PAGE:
Lots of angles to this. For example, I mentioned government doesn't recognize certain rights. OK. Ask which rights government does recognize. Then look into why government recognizes those rights. You will too often find it was not out of human decency and a sense of fair play. It was because government was faced with violence from the people. A classic example is the right against self-incrimination. Government today (courts) will intone with deep solemnity that the right to silence is a fighting right. Government claims you have to invoke it. Oh, really? Government doesn't just automatically recognize it? It turns out government's argument that the right to silence is fighting right--must be invoked--is a self-serving argument. The only reason it is a fighting right is because government did not concede one millimeter more than it thought it had to in order to prevent pitchforks and torches. Now, I am not saying you can verify this example in one or two minutes of googling. No, sorry. It is gonna take hours or days. You're going to have to dig into the history of the Court of High Commission for Ecclesiastical Causes, the people burned to death under Queen Mary, Bishop Whitgift, Bishop Laud, James I, and a massively liberty-minded fellow named John Lilburne. But, if you do follow that thread, the point is there: government only recognized--finally--the right to silence because the people were fed the eff up. And, government only recognized the one tiny millimeter it thought it had to. It doesn't recognize fully and completely the right to silence. Oh, no. Government swears up and down, and has lots of oh-so reasonable sounding rationalizations, that the right against self-incrimination only goes so far. Just realize that their arguments, no matter how rational and reasonable they sound, have as their foundation, a key concession which was all government thought it needed to concede in order to avoid pitchforks and torches.

Rights exist. Government can only refuse to recognize them. That doesn't mean a given right does not exist. It means government is out of line, not you.

Don't believe me? Here. I will prove beyond any shadow of a doubt I am on your side. I will tell you something that nobody but nobody who doesn't believe in you and your rights would ever say. You and you alone decide what your rights are. Not government. Not the other voters. You. Take advice from the luminaries like Richard Overton, John Locke, Thomas Jefferson. But, the only rights you've got are the one's you personally decide you have (and by extension belong to everybody else, too.)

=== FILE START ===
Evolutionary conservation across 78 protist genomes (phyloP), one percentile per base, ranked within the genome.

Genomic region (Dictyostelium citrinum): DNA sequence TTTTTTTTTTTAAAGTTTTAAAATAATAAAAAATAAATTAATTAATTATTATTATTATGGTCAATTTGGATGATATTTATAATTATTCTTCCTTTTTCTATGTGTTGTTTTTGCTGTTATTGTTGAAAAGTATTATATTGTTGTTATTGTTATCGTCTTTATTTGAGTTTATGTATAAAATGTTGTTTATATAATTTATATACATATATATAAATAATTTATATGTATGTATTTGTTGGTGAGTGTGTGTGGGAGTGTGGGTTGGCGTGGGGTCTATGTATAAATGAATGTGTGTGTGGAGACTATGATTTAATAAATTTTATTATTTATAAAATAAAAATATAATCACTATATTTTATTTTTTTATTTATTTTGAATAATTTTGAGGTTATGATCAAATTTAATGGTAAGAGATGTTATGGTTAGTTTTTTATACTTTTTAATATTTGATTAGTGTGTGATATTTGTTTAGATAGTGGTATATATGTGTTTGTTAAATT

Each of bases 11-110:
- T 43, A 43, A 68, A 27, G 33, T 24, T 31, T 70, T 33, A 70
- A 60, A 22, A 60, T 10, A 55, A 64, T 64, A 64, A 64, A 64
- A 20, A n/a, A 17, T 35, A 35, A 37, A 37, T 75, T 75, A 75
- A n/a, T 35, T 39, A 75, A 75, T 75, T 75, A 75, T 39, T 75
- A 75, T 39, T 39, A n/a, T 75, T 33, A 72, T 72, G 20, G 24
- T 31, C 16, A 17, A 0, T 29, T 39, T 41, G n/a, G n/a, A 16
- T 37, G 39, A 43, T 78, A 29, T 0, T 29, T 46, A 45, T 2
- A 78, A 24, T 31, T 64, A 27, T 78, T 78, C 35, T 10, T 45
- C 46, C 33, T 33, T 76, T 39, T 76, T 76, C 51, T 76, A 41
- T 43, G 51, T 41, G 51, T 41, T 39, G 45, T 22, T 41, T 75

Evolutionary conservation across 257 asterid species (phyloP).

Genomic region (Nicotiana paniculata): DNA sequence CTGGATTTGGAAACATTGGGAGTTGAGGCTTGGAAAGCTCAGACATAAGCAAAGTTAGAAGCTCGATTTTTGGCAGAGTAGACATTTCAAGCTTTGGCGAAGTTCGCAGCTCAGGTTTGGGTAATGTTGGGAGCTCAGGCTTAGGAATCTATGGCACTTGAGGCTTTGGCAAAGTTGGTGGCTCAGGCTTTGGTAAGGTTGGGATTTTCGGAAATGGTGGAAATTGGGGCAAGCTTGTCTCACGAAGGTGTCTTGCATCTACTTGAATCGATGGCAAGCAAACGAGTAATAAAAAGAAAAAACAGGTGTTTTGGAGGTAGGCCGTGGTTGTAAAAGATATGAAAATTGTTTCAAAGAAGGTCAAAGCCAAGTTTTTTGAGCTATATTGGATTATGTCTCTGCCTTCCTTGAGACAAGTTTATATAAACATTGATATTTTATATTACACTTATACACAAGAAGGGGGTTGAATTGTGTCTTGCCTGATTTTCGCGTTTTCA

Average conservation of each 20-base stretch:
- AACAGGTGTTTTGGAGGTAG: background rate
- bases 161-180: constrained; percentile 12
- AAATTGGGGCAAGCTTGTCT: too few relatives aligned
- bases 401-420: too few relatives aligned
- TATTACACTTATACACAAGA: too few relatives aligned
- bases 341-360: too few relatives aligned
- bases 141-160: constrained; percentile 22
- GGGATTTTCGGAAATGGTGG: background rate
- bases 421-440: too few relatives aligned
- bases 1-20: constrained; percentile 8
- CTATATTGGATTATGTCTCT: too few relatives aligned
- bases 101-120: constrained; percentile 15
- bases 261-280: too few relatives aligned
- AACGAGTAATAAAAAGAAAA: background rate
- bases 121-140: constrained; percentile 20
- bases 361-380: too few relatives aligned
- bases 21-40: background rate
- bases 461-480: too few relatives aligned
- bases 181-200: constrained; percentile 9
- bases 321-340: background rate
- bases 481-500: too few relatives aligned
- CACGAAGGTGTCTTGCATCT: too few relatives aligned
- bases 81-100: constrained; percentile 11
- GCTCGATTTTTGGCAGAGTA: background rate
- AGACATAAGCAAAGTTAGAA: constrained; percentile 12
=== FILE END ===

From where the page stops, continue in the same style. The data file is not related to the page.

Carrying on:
Now, really? Would somebody who didn't want you to realize and understand the extent of your rights have told you that? Would somebody who wanted to keep you under his thumb, to keep you under his control, have said that?

for what it's worth, i followed you.
 

hammer6

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Why is the bar set lower for police on traffic stops? RAS is a lower bar than "probable cause".

On traffic stops, police can have a vehicle towed/impounded without probable cause or a warrant..
Hence certain rights are lost/surrendered/stolen on the highway. Officer safety seems to trump rights on the highway. Many rights are violated on the highways of America each and everyday. Citizens need be more cognizant on the highway and exercise their rights diligently..

My .02
Regards
CCJ
you mean by "traveling" and not "driving"?
 

hammer6

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Back to Rodriguez, please recall that the LEOS asked/demanded ID from the passenger..

In Brown V Texas, the Justices ruled that without reasonable suspicion that a person is engaged or had engaged in criminal conduct, a person is protected under the 4th Amendment and is NOT required to ID himself/herself..

Handing over ID gives the nice leos, the chance to initiate a fishing expedition, while they run your info..

Never, never, hand over ID... One cannot be arrested for not producing ID,, you may be taken in however your civil suit will more than make up for your lost time..

My .02
CCJ
even in states with laws that say you must produce upon demand?